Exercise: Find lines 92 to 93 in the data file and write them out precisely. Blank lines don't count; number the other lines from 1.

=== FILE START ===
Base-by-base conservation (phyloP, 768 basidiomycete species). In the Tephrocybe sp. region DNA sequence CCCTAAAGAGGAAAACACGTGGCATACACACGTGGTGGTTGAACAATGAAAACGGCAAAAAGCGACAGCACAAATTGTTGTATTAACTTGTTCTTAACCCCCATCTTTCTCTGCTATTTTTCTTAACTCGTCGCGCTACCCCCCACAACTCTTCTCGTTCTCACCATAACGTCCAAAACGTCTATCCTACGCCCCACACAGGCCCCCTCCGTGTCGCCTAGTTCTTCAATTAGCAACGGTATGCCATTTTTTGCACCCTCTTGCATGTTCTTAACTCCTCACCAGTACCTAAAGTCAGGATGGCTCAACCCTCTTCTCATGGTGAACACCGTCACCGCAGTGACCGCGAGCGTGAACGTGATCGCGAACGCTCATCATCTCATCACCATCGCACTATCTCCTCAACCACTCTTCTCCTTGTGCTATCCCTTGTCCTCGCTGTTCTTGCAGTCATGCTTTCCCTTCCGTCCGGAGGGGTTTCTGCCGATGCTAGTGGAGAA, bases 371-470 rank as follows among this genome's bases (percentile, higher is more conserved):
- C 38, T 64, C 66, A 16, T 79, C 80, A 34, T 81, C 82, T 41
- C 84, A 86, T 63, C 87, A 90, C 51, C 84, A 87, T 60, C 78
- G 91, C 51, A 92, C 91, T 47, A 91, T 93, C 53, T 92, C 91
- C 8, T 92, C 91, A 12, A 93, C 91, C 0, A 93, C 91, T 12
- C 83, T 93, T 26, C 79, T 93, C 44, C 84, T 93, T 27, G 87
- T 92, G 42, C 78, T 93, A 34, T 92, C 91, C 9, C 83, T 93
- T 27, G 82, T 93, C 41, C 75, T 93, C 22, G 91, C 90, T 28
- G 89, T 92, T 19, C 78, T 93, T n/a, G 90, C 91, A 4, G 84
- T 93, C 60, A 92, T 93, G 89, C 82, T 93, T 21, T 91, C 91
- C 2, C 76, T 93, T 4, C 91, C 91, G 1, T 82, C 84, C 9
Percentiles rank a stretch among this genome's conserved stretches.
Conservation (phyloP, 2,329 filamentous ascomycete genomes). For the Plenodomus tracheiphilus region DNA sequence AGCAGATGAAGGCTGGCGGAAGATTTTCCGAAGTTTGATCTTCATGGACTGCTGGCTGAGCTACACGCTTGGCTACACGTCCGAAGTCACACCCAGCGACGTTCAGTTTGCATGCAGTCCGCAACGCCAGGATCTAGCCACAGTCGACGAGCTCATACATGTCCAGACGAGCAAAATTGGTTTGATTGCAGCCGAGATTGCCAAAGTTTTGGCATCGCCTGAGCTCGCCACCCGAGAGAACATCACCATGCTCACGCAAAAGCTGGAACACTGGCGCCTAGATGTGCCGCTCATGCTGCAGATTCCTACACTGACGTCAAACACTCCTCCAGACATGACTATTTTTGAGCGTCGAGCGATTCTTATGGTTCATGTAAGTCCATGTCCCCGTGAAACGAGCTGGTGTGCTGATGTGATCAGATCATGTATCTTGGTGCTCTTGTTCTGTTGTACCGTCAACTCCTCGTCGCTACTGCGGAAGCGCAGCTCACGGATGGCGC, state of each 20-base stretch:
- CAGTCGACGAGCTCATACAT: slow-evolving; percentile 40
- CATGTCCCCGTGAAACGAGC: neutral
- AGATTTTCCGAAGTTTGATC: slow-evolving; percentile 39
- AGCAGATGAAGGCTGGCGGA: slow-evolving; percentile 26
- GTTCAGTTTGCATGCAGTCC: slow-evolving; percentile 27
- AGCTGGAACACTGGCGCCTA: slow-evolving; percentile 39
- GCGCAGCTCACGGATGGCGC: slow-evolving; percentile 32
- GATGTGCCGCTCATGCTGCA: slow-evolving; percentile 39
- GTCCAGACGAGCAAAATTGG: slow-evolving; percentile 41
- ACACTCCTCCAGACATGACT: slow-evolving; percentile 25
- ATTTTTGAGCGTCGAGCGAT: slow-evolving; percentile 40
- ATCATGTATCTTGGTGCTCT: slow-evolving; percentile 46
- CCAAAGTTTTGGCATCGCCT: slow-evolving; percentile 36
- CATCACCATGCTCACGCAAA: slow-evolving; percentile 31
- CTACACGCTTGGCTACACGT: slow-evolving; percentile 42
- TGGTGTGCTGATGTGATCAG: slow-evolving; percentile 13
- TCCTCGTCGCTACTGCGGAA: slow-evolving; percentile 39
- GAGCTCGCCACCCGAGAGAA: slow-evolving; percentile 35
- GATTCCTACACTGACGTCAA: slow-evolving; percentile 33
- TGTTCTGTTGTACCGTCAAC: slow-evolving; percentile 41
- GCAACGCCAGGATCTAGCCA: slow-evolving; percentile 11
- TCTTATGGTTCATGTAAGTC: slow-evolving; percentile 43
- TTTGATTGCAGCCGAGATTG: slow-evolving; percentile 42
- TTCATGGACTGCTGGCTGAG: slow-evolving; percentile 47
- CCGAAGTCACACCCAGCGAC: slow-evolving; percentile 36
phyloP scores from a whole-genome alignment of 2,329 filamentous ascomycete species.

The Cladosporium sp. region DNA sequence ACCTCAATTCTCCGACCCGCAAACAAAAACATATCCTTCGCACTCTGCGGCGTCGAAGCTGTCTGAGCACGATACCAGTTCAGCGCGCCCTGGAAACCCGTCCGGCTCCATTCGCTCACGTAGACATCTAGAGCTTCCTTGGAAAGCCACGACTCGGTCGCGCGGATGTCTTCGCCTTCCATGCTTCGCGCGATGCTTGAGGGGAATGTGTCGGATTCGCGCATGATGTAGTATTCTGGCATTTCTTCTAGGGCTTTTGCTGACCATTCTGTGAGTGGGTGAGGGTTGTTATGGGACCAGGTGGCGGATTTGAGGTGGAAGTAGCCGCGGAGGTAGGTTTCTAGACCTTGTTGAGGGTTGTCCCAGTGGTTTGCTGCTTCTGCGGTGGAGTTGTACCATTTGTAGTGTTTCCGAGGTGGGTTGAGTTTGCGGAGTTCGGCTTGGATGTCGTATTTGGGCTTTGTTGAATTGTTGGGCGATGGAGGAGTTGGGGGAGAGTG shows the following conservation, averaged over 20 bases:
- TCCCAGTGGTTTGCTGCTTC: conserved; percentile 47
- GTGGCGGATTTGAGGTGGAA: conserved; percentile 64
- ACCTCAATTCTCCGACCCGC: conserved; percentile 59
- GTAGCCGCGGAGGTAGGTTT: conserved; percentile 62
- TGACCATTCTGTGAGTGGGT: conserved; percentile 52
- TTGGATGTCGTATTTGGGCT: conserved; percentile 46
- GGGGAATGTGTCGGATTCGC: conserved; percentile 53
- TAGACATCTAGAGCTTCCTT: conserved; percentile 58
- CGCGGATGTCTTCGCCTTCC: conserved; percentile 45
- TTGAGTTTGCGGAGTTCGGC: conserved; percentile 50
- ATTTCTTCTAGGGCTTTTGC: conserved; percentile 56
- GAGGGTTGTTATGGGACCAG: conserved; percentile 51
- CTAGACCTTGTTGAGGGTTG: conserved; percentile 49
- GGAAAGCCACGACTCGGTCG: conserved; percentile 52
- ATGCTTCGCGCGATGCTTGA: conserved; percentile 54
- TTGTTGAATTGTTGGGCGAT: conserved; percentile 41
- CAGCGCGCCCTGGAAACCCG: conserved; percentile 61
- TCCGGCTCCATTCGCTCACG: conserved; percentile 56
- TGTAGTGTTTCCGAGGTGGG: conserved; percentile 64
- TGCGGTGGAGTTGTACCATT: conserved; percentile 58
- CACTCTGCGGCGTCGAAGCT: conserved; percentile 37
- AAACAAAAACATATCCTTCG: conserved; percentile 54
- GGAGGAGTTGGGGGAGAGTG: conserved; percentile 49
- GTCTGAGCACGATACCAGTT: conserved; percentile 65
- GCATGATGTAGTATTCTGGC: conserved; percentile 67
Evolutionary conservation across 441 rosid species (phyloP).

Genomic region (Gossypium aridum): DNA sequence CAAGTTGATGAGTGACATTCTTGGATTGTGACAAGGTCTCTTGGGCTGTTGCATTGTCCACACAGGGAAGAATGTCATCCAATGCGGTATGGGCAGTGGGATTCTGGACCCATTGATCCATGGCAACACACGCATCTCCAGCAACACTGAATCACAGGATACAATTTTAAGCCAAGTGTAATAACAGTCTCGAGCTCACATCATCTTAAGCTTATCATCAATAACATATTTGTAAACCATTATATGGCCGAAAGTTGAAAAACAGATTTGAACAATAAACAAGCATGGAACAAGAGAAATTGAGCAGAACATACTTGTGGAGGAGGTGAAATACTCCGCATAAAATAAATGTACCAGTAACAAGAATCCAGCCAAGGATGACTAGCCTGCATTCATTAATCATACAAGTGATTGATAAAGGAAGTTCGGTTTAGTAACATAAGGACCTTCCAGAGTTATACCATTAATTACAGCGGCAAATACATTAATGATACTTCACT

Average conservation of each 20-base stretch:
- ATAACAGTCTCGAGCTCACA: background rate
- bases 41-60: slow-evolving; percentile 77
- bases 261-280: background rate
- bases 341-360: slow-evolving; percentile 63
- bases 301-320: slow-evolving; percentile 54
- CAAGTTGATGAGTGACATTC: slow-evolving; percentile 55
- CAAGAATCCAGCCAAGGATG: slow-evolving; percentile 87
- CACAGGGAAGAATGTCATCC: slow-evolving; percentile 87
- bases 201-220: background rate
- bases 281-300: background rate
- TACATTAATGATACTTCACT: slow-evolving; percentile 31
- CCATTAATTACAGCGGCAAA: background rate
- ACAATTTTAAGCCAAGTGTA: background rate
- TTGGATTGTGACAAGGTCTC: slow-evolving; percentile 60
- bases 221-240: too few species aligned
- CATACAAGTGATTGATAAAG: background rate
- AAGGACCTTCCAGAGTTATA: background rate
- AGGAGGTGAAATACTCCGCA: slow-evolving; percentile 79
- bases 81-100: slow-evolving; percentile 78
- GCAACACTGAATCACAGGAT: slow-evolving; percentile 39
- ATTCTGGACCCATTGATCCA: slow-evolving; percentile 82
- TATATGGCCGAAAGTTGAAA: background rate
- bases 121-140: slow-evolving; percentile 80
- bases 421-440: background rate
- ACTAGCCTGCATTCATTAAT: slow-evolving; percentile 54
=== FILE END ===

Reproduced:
- bases 421-440: background rate
- ACTAGCCTGCATTCATTAAT: slow-evolving; percentile 54